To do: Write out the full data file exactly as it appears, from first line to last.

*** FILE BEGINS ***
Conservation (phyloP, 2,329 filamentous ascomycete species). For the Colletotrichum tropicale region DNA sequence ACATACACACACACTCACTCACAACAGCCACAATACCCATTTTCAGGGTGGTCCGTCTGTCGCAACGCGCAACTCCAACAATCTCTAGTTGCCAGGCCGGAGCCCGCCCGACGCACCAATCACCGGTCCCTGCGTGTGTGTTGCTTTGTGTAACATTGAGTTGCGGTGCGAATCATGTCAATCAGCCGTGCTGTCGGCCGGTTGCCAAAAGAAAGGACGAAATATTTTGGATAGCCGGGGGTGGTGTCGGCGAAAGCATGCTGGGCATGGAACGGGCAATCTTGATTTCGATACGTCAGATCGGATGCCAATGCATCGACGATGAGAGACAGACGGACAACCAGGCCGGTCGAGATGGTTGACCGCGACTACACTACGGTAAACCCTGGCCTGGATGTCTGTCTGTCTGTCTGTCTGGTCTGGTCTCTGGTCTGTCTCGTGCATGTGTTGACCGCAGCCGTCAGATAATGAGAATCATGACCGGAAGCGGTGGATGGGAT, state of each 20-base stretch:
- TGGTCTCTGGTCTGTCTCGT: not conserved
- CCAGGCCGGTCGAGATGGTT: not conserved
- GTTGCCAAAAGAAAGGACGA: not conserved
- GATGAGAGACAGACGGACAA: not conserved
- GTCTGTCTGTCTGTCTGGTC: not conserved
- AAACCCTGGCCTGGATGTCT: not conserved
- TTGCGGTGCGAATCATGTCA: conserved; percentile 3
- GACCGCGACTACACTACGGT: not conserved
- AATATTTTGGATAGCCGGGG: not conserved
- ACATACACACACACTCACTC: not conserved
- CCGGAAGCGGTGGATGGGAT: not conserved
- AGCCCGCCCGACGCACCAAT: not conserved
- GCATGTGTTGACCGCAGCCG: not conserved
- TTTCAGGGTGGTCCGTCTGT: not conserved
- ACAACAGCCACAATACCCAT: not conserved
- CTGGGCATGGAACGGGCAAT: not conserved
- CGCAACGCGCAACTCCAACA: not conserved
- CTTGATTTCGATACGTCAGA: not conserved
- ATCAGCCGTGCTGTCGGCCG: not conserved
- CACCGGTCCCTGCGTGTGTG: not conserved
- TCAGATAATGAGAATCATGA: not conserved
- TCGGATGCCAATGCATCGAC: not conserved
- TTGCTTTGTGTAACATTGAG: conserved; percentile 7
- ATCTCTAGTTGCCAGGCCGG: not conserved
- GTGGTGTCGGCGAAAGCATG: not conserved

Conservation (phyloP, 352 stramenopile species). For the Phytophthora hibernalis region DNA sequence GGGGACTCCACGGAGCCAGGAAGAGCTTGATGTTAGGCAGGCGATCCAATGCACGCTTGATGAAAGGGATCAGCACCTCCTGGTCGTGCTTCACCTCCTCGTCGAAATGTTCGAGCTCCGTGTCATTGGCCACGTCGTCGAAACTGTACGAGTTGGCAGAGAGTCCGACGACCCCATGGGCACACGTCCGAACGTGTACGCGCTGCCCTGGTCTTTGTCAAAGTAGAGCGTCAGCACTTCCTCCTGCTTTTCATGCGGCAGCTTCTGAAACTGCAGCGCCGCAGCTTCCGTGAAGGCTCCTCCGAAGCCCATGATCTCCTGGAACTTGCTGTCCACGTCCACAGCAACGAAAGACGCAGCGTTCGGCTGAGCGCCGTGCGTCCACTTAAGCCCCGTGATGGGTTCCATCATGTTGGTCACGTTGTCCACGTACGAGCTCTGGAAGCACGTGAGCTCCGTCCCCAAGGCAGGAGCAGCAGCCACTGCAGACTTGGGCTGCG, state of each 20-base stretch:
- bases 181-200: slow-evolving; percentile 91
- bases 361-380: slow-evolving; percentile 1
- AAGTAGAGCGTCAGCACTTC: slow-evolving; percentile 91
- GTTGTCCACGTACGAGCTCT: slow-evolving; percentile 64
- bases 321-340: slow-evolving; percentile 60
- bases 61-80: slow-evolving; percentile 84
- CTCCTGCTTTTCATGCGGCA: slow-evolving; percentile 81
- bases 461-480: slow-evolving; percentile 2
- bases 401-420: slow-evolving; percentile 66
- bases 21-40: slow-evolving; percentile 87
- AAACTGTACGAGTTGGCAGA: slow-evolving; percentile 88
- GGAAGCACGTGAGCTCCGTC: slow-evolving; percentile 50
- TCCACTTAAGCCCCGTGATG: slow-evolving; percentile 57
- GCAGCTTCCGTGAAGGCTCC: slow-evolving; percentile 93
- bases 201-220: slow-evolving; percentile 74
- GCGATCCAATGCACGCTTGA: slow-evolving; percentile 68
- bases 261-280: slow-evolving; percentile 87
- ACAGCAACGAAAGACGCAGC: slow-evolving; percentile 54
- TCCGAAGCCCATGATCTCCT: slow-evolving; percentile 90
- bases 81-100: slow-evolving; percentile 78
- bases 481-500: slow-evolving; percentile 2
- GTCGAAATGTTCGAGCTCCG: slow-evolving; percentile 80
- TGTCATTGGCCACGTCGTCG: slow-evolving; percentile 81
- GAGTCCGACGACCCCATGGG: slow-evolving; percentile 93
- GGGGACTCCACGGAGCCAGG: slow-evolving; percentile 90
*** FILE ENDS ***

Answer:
Conservation (phyloP, 2,329 filamentous ascomycete species). For the Colletotrichum tropicale region DNA sequence ACATACACACACACTCACTCACAACAGCCACAATACCCATTTTCAGGGTGGTCCGTCTGTCGCAACGCGCAACTCCAACAATCTCTAGTTGCCAGGCCGGAGCCCGCCCGACGCACCAATCACCGGTCCCTGCGTGTGTGTTGCTTTGTGTAACATTGAGTTGCGGTGCGAATCATGTCAATCAGCCGTGCTGTCGGCCGGTTGCCAAAAGAAAGGACGAAATATTTTGGATAGCCGGGGGTGGTGTCGGCGAAAGCATGCTGGGCATGGAACGGGCAATCTTGATTTCGATACGTCAGATCGGATGCCAATGCATCGACGATGAGAGACAGACGGACAACCAGGCCGGTCGAGATGGTTGACCGCGACTACACTACGGTAAACCCTGGCCTGGATGTCTGTCTGTCTGTCTGTCTGGTCTGGTCTCTGGTCTGTCTCGTGCATGTGTTGACCGCAGCCGTCAGATAATGAGAATCATGACCGGAAGCGGTGGATGGGAT, state of each 20-base stretch:
- TGGTCTCTGGTCTGTCTCGT: not conserved
- CCAGGCCGGTCGAGATGGTT: not conserved
- GTTGCCAAAAGAAAGGACGA: not conserved
- GATGAGAGACAGACGGACAA: not conserved
- GTCTGTCTGTCTGTCTGGTC: not conserved
- AAACCCTGGCCTGGATGTCT: not conserved
- TTGCGGTGCGAATCATGTCA: conserved; percentile 3
- GACCGCGACTACACTACGGT: not conserved
- AATATTTTGGATAGCCGGGG: not conserved
- ACATACACACACACTCACTC: not conserved
- CCGGAAGCGGTGGATGGGAT: not conserved
- AGCCCGCCCGACGCACCAAT: not conserved
- GCATGTGTTGACCGCAGCCG: not conserved
- TTTCAGGGTGGTCCGTCTGT: not conserved
- ACAACAGCCACAATACCCAT: not conserved
- CTGGGCATGGAACGGGCAAT: not conserved
- CGCAACGCGCAACTCCAACA: not conserved
- CTTGATTTCGATACGTCAGA: not conserved
- ATCAGCCGTGCTGTCGGCCG: not conserved
- CACCGGTCCCTGCGTGTGTG: not conserved
- TCAGATAATGAGAATCATGA: not conserved
- TCGGATGCCAATGCATCGAC: not conserved
- TTGCTTTGTGTAACATTGAG: conserved; percentile 7
- ATCTCTAGTTGCCAGGCCGG: not conserved
- GTGGTGTCGGCGAAAGCATG: not conserved

Conservation (phyloP, 352 stramenopile species). For the Phytophthora hibernalis region DNA sequence GGGGACTCCACGGAGCCAGGAAGAGCTTGATGTTAGGCAGGCGATCCAATGCACGCTTGATGAAAGGGATCAGCACCTCCTGGTCGTGCTTCACCTCCTCGTCGAAATGTTCGAGCTCCGTGTCATTGGCCACGTCGTCGAAACTGTACGAGTTGGCAGAGAGTCCGACGACCCCATGGGCACACGTCCGAACGTGTACGCGCTGCCCTGGTCTTTGTCAAAGTAGAGCGTCAGCACTTCCTCCTGCTTTTCATGCGGCAGCTTCTGAAACTGCAGCGCCGCAGCTTCCGTGAAGGCTCCTCCGAAGCCCATGATCTCCTGGAACTTGCTGTCCACGTCCACAGCAACGAAAGACGCAGCGTTCGGCTGAGCGCCGTGCGTCCACTTAAGCCCCGTGATGGGTTCCATCATGTTGGTCACGTTGTCCACGTACGAGCTCTGGAAGCACGTGAGCTCCGTCCCCAAGGCAGGAGCAGCAGCCACTGCAGACTTGGGCTGCG, state of each 20-base stretch:
- bases 181-200: slow-evolving; percentile 91
- bases 361-380: slow-evolving; percentile 1
- AAGTAGAGCGTCAGCACTTC: slow-evolving; percentile 91
- GTTGTCCACGTACGAGCTCT: slow-evolving; percentile 64
- bases 321-340: slow-evolving; percentile 60
- bases 61-80: slow-evolving; percentile 84
- CTCCTGCTTTTCATGCGGCA: slow-evolving; percentile 81
- bases 461-480: slow-evolving; percentile 2
- bases 401-420: slow-evolving; percentile 66
- bases 21-40: slow-evolving; percentile 87
- AAACTGTACGAGTTGGCAGA: slow-evolving; percentile 88
- GGAAGCACGTGAGCTCCGTC: slow-evolving; percentile 50
- TCCACTTAAGCCCCGTGATG: slow-evolving; percentile 57
- GCAGCTTCCGTGAAGGCTCC: slow-evolving; percentile 93
- bases 201-220: slow-evolving; percentile 74
- GCGATCCAATGCACGCTTGA: slow-evolving; percentile 68
- bases 261-280: slow-evolving; percentile 87
- ACAGCAACGAAAGACGCAGC: slow-evolving; percentile 54
- TCCGAAGCCCATGATCTCCT: slow-evolving; percentile 90
- bases 81-100: slow-evolving; percentile 78
- bases 481-500: slow-evolving; percentile 2
- GTCGAAATGTTCGAGCTCCG: slow-evolving; percentile 80
- TGTCATTGGCCACGTCGTCG: slow-evolving; percentile 81
- GAGTCCGACGACCCCATGGG: slow-evolving; percentile 93
- GGGGACTCCACGGAGCCAGG: slow-evolving; percentile 90